To show the Steelers don't move solely on the ground, QB Ben Roethlisberger completed 18 of 28 passes for 316 yards.
BILL KOSTROUN / AP Enlarge
EAST RUTHERFORD, N.J. - To be sure, it was nice for Ben Roethlisberger to have his first 300-yard game of the season on national television, in the media capital of the country, on the same field where Eli Manning was finally performing like a quarterback befitting his surname.
And it was especially significant for the rookie quarterback to lead his second comeback victory in three games and keep alive the NFL's longest winning streak.
But, to offensive coordinator Ken Whisenhunt, it was also important for Roethlisberger to show the rest of the league he can throw the ball just as productively as the Steelers run the ball.
"For him to throw it as many times as he threw it, and have the success he had throwing it, it was good to see that," Whisenhunt said, standing in the locker room after the Steelers came back in the fourth quarter to defeat the New York Giants, 33-30. "It's good to see that we had it. It's also good for other defenses to see that."
On a day when Jerome Bettis carried a season-high 36 times for 140 yards, the Steelers dusted off their passing game and turned Roethlisberger into a mad-bombing quarterback reminiscent of the Tommy-gun attack they employed when Tommy Maddox was the starter.
Roethlisberger attempted a season-high 28 passes, completing 18, for 316 yards and a TD. And, as he did two weeks ago on a Sunday night in Jacksonville, he orchestrated the winning TD drive by completing four consecutive passes for 59 yards to set up Bettis' one-yard touchdown run with 4:57 remaining.
The biggest pass was a 36-yarder to receiver Antwaan Randle El that moved the ball to the Giants 8 - one of four receptions of 34 yards or longer for Randle El.
"There's been a question about Ben being able to throw the ball," Whisenhunt said. "People said we haven't had to throw much, but he showed today he can do that."
And Roethlisberger showed the Giants why he is the only quarterback in NFL history to win his first 12 starts by calmly moving the Steelers 67 yards in seven plays for the winning score after the Giants took a 30-26 lead with 8:15 remaining.
"Our defense has carried us all year," Roethlisberger said. "I said to our offense that it is time to carry the load a little bit.''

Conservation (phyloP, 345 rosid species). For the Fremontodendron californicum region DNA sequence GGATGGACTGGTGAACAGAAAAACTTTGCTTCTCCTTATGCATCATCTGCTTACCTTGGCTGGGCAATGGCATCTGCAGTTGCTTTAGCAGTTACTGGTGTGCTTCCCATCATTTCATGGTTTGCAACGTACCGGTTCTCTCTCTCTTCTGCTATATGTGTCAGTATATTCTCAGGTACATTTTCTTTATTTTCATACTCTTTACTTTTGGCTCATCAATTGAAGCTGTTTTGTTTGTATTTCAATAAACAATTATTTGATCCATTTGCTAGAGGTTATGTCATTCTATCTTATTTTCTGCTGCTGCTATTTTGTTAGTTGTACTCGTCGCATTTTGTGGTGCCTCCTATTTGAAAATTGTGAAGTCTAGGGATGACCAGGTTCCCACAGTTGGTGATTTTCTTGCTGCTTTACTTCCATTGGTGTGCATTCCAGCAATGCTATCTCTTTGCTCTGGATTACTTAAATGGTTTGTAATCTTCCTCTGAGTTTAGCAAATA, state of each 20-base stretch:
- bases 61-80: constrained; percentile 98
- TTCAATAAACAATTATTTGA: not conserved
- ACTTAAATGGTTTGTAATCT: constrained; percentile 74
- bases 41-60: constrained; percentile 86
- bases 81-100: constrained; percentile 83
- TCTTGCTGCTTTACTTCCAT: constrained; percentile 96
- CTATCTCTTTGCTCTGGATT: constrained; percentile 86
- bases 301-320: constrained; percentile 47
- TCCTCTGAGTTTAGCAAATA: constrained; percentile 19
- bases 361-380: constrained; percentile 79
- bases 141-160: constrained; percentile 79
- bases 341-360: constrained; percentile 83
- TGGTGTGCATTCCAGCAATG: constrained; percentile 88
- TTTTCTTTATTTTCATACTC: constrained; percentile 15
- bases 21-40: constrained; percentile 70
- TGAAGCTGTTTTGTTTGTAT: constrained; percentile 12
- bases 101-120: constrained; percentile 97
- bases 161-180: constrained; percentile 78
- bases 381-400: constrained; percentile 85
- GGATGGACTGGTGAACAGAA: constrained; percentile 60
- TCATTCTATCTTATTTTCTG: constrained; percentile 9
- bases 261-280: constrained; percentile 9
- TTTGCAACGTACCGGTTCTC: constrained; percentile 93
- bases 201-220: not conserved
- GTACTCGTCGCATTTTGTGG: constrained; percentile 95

It was the third time this season Roethlisberger has rallied the Steelers to victory in the fourth quarter. He brought them back from a 20-10 deficit with two touchdowns in the final 12 minutes to beat Dallas, 24-20. And he led a six-play, 56-yard drive with no timesout remaining that led to Jeff Reed's winning field goal with 18 seconds remaining in Jacksonville.
Roethlisberger also directed a 61-yard, seven-play drive that resulted in a seven-yard touchdown pass to Hines Ward with 6:16 remaining to beat Miami, 13-3, in his first professional start.
"He just goes out there and keeps doing it," said guard Alan Faneca. "Nothing fazes him."
"He doesn't get rattled," Bettis said. "As a young quarterback, usually that affects you, and it doesn't affect him at all. They threw a lot at us, but we still found a way to get the football down the field. Ben made some big throws because, early on, they didn't want the running game to beat them."
Whisenhunt has been trying to throw more, particularly on first down, because teams are stacking to stop the Steelers' running game.
Still, Roethlisberger never threw more than 25 times in his previous 11 starts because the Steelers have never trailed by more than 10 points (against Dallas) during their winning streak. As a result, the Steelers passing game has ranked near the bottom of the league - it was 27th coming into yesterday - because the ranking is based on total yards.
The Block News Alliance consists of The Blade and the Pittsburgh Post-Gazette. Gerry Dulac is a reporter for the Post-Gazette.
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